No Power Limits: Cinebench Results
With Raptor Lake’s i9-13900K pushing speeds of 5.5 GHz or more, even the strongest of coolers hit TJ Max while running Cinebench R23 and other demanding scenarios. As the 13900K is designed to aim for its top safe temperature, we’ll be comparing the overall benchmark score and the CPU’s clock speeds instead.
The results below are for a 10-minute testing run. To be sure that was sufficiently long to tax the cooler, we also retested both Thermalright’s Assassin X 120 R SE and DeepCool’s LT720 with a 30-minute Cinebench test. The results didn’t change much with the longer test: The average clock speeds maintained dropped by 29 MHz on DeepCool’s LT720 and 31 MHz on Thermalright’s Assassin X 120 R SE. That’s an incredibly small 0.6% difference in clock speeds maintained, a margin of error difference that tells us that the 10-minute tests are indeed long enough to properly test the coolers.
Because of the difficulty of cooling the i9-13900K in this workload, we feel the best way to compare coolers here is to record the average power consumption of the CPU. When it comes to total cooling capacity, the IceSleet G6 Stealth was able to cool roughly 227 watts, slightly higher than the company's official rating of 225W. This places it in exactly the middle of our air cooling results. Three air coolers performed better and three performed worse.
As Cinebench R23’s multi-core benchmark will push coolers to their limits, it’s also a great test for recording the worst-case scenario of fan noise levels. You might notice that our noise charts start at 36dB. This is the noise floor of our testing environment.
This makes 36dB our baseline measurement, as we’re unable to measure noise levels below this threshold. Keep in mind that noise measurements are logarithmic, meaning the perceived differences between the noise levels of the coolers will be more noticeable to the average ear than these graphs would suggest.
When it comes to acoustic levels, the IceSleet G6 is also right in the middle of our results in this test. Five of the coolers we've tested ran quieter than the G6, while six were louder.
We’re also showing the total Cinebench R23 benchmark scores to show how little is lost – or gained – with different cooling solutions. Between the weakest and strongest coolers, there is a total benchmark score variance of roughly 13%.
The benchmark score of Iceberg Thermal’s IceSleet G6 Stealth here is, again, middle-of-the-road for our air cooling test results, scoring a total of 36.65K points. Three comparison air coolers performed worse than the G6 Stealth, and three performed better.
200W Cinebench Results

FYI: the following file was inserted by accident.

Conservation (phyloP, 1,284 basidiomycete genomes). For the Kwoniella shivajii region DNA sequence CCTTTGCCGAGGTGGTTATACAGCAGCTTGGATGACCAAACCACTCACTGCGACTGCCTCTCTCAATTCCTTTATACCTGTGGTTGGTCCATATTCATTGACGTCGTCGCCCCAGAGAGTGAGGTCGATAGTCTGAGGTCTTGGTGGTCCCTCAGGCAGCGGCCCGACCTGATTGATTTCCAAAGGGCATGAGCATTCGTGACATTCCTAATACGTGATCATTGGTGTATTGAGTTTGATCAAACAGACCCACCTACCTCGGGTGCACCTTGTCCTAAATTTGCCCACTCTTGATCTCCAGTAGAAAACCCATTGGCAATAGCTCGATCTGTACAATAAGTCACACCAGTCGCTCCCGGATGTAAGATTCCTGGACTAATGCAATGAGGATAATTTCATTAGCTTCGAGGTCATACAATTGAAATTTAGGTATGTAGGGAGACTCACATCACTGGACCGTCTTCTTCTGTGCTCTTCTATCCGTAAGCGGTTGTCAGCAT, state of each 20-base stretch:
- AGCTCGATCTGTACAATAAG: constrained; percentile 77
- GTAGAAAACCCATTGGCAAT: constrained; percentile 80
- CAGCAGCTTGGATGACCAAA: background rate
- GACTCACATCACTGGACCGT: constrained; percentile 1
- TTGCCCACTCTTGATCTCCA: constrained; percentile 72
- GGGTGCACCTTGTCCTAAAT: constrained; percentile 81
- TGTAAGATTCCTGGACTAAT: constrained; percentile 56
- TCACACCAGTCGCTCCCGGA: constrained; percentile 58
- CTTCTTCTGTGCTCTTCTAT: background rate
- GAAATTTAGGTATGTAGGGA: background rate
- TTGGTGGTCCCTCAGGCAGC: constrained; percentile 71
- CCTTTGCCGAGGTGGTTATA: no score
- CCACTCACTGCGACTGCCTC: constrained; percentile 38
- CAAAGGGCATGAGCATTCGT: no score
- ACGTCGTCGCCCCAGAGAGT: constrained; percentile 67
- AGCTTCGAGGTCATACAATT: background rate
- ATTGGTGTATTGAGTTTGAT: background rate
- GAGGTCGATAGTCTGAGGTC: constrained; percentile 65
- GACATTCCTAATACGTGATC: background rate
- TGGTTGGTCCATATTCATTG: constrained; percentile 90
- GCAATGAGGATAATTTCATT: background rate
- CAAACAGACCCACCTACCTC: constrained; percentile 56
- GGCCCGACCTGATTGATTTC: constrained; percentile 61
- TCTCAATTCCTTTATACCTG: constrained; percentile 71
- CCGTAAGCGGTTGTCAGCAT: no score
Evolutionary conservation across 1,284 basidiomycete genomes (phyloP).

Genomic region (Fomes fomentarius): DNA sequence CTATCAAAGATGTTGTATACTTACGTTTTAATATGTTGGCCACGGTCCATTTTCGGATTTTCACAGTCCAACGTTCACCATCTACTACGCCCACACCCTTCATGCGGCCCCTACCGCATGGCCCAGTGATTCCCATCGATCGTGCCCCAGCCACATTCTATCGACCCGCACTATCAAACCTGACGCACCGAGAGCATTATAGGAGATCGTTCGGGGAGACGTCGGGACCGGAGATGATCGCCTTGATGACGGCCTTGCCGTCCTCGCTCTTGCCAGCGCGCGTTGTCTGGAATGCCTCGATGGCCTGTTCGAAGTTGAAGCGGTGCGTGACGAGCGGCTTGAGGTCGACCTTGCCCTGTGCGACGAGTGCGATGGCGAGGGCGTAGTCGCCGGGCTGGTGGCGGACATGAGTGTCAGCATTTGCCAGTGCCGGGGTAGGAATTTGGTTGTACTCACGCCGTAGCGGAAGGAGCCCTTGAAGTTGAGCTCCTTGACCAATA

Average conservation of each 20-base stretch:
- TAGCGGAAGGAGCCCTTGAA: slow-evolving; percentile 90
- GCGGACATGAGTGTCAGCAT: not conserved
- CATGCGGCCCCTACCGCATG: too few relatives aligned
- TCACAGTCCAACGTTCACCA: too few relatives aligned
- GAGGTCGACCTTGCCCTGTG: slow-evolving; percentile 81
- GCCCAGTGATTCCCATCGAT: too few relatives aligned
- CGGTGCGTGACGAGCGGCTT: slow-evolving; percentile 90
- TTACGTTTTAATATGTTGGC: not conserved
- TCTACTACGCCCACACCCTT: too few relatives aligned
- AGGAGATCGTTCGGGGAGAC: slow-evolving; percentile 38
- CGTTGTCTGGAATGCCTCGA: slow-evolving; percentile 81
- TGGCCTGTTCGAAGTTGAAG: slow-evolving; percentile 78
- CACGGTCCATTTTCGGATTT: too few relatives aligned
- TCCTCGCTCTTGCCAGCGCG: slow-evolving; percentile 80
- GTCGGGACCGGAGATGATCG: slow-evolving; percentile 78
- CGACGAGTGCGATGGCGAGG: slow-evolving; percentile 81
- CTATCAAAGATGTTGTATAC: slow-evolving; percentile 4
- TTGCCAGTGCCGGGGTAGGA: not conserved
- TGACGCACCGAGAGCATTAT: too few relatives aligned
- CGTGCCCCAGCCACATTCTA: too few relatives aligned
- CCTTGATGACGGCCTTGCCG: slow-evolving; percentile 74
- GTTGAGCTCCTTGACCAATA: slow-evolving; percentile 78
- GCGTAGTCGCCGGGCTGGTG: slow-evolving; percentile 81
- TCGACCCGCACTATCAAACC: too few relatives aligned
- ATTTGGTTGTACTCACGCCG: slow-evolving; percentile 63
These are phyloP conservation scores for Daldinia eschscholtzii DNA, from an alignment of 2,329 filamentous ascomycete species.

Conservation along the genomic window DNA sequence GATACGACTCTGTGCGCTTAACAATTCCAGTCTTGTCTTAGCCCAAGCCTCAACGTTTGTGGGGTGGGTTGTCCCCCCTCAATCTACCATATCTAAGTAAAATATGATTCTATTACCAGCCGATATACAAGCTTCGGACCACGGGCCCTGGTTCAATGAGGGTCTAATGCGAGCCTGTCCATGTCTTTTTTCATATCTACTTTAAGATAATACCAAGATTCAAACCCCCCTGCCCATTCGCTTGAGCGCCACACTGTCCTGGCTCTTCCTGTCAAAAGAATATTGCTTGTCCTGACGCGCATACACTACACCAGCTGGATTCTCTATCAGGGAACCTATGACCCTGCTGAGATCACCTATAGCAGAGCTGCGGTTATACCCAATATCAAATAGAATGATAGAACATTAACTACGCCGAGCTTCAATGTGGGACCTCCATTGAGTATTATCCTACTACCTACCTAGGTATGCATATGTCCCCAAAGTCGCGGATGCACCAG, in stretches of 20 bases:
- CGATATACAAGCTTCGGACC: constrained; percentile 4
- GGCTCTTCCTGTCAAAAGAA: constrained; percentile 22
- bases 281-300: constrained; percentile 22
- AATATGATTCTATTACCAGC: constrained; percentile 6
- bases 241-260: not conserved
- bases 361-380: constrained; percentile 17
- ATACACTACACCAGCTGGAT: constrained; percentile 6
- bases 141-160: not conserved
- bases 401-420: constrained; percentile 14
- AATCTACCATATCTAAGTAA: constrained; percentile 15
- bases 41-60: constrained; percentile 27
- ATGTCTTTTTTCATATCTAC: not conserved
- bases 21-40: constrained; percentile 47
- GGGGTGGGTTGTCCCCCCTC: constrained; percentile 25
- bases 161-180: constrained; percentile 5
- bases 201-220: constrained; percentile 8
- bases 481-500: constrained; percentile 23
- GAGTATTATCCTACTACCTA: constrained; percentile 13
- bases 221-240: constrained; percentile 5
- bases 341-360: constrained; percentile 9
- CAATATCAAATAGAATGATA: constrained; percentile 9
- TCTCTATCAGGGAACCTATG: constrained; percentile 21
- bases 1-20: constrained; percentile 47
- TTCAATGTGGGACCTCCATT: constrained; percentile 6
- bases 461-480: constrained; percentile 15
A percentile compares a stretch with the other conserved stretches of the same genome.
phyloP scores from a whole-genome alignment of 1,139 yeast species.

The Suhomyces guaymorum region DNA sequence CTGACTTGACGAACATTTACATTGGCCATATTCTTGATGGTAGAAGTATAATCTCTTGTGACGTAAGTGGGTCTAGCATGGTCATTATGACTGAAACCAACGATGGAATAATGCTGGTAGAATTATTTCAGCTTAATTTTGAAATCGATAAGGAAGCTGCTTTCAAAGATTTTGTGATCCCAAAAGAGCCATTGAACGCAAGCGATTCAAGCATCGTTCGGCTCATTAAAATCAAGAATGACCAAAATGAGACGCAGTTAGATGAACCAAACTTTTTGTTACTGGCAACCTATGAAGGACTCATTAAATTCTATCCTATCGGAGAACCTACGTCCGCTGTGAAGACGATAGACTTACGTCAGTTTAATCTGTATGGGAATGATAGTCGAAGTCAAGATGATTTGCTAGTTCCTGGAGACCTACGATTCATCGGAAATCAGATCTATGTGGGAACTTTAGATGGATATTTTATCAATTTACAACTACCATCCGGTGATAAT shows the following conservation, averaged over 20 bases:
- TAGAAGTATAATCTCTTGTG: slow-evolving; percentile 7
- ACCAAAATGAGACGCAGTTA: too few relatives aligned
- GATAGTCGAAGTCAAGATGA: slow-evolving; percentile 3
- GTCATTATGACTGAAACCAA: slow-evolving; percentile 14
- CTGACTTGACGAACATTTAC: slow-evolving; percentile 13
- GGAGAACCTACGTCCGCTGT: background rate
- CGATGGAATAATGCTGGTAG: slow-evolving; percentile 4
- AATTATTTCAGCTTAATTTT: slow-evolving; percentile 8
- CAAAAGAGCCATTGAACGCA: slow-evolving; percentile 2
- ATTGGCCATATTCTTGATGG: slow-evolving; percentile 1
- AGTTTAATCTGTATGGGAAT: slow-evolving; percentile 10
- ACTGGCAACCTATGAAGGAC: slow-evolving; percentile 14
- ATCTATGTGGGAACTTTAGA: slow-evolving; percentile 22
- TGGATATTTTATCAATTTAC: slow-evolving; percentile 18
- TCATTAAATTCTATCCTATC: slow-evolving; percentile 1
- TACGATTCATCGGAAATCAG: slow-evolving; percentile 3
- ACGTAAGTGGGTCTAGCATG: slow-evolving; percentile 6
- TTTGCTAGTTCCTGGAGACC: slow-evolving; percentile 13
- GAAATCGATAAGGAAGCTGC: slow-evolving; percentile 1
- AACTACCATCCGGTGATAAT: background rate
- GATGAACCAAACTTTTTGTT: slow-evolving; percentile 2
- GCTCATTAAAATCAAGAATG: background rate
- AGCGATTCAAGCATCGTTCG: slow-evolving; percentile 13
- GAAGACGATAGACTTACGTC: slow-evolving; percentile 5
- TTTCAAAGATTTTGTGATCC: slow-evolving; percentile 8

When restricting power consumption to a more reasonable 200W, the IceSleet G6 Stealth’s performance is impressive - second only to DeepCool’s AG620 among our tested air coolers. But that’s only part of the story; how loud does it get when the CPU is set to 200W?
Looking at acoustic levels when restricted to 200W, the IceSleet G6 Stealth’s results aren’t quite as impressive as the thermal results. At 47.4 dBA, the results here aren’t expressly bad. But this result is louder than most of the competing coolers tested here.
125W Cinebench Results
The lowest power limit I test at is 125W, mainly because this is also the lowest level where I can reliably measure noise measurements. Lower power consumption causes the noise of most CPU cooler fans to fall below the sound created by the system fans (even while restricted to 35% speed).
Looking at thermal results alone, the IceSleet G6 Stealth again does well, running at lower temperatures than any other air cooler tested. However, noise levels arguably more important than temps at 125W, and in this metric, the IceSleet G6 Stealth does very well — it was inaudible over the sound of the restricted system fans. This is an achievement accomplished by only half of the coolers we’ve tested on this platform.
Iceberg Thermal’s IceSleet G6 Stealth is a good cooler on a number of levels. It runs particularly quietly in low TDP loads, due to the Auto Stop/Start feature. Its fans have an impressive 17.5-year rated lifespan, and it comes with an unheard-of 10-year warranty.
This being said, it's tough to recommend due to its high MSRP. If you can find it on sale well below $80, it's worth considering. But even with the phenomenal warranty and long-rated lifespan, this coolers price is hard to swallow when options like Thermalright's excellent Peerless Assasin 1210 SE sell for less than $40.
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EKWB Nucleus AIO CR360 Lux D-RGB Review since you do it with the 13900K
For the price all the above is unacceptable.
The fan is not proprietary, the click in place system can be used with any standard fan.
It's a nickel plated copper plate.
I agree. This cooler is too expensive.